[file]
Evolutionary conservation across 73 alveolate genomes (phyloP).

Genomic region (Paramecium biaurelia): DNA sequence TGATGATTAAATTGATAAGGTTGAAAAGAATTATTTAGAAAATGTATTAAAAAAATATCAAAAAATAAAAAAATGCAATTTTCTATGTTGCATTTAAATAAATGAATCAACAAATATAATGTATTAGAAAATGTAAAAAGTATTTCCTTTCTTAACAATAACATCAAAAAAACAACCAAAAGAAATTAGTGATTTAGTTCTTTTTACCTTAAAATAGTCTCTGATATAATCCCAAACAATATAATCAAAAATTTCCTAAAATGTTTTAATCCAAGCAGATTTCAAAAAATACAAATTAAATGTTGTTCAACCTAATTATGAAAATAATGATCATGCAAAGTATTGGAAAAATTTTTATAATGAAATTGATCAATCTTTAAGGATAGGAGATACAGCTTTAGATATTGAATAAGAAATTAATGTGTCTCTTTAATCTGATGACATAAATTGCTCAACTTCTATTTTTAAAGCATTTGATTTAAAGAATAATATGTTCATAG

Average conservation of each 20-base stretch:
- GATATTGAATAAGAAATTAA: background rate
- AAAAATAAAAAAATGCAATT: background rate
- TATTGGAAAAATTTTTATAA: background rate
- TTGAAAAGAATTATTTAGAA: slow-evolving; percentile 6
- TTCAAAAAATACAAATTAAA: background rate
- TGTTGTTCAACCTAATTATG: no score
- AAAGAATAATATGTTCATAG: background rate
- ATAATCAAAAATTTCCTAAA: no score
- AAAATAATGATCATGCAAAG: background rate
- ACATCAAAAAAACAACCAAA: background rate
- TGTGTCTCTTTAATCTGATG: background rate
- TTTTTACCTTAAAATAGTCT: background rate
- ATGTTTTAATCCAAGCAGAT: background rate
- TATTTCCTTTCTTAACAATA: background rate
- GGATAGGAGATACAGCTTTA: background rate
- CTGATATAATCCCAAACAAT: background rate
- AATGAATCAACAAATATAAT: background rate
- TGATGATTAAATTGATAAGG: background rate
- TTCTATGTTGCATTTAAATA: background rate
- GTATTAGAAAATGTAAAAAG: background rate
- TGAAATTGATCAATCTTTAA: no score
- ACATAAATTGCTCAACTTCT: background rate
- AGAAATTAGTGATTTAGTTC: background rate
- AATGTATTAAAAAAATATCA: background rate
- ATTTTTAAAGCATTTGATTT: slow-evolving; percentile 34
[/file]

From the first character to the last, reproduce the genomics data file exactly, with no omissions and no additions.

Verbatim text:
Evolutionary conservation across 73 alveolate genomes (phyloP).

Genomic region (Paramecium biaurelia): DNA sequence TGATGATTAAATTGATAAGGTTGAAAAGAATTATTTAGAAAATGTATTAAAAAAATATCAAAAAATAAAAAAATGCAATTTTCTATGTTGCATTTAAATAAATGAATCAACAAATATAATGTATTAGAAAATGTAAAAAGTATTTCCTTTCTTAACAATAACATCAAAAAAACAACCAAAAGAAATTAGTGATTTAGTTCTTTTTACCTTAAAATAGTCTCTGATATAATCCCAAACAATATAATCAAAAATTTCCTAAAATGTTTTAATCCAAGCAGATTTCAAAAAATACAAATTAAATGTTGTTCAACCTAATTATGAAAATAATGATCATGCAAAGTATTGGAAAAATTTTTATAATGAAATTGATCAATCTTTAAGGATAGGAGATACAGCTTTAGATATTGAATAAGAAATTAATGTGTCTCTTTAATCTGATGACATAAATTGCTCAACTTCTATTTTTAAAGCATTTGATTTAAAGAATAATATGTTCATAG

Average conservation of each 20-base stretch:
- GATATTGAATAAGAAATTAA: background rate
- AAAAATAAAAAAATGCAATT: background rate
- TATTGGAAAAATTTTTATAA: background rate
- TTGAAAAGAATTATTTAGAA: slow-evolving; percentile 6
- TTCAAAAAATACAAATTAAA: background rate
- TGTTGTTCAACCTAATTATG: no score
- AAAGAATAATATGTTCATAG: background rate
- ATAATCAAAAATTTCCTAAA: no score
- AAAATAATGATCATGCAAAG: background rate
- ACATCAAAAAAACAACCAAA: background rate
- TGTGTCTCTTTAATCTGATG: background rate
- TTTTTACCTTAAAATAGTCT: background rate
- ATGTTTTAATCCAAGCAGAT: background rate
- TATTTCCTTTCTTAACAATA: background rate
- GGATAGGAGATACAGCTTTA: background rate
- CTGATATAATCCCAAACAAT: background rate
- AATGAATCAACAAATATAAT: background rate
- TGATGATTAAATTGATAAGG: background rate
- TTCTATGTTGCATTTAAATA: background rate
- GTATTAGAAAATGTAAAAAG: background rate
- TGAAATTGATCAATCTTTAA: no score
- ACATAAATTGCTCAACTTCT: background rate
- AGAAATTAGTGATTTAGTTC: background rate
- AATGTATTAAAAAAATATCA: background rate
- ATTTTTAAAGCATTTGATTT: slow-evolving; percentile 34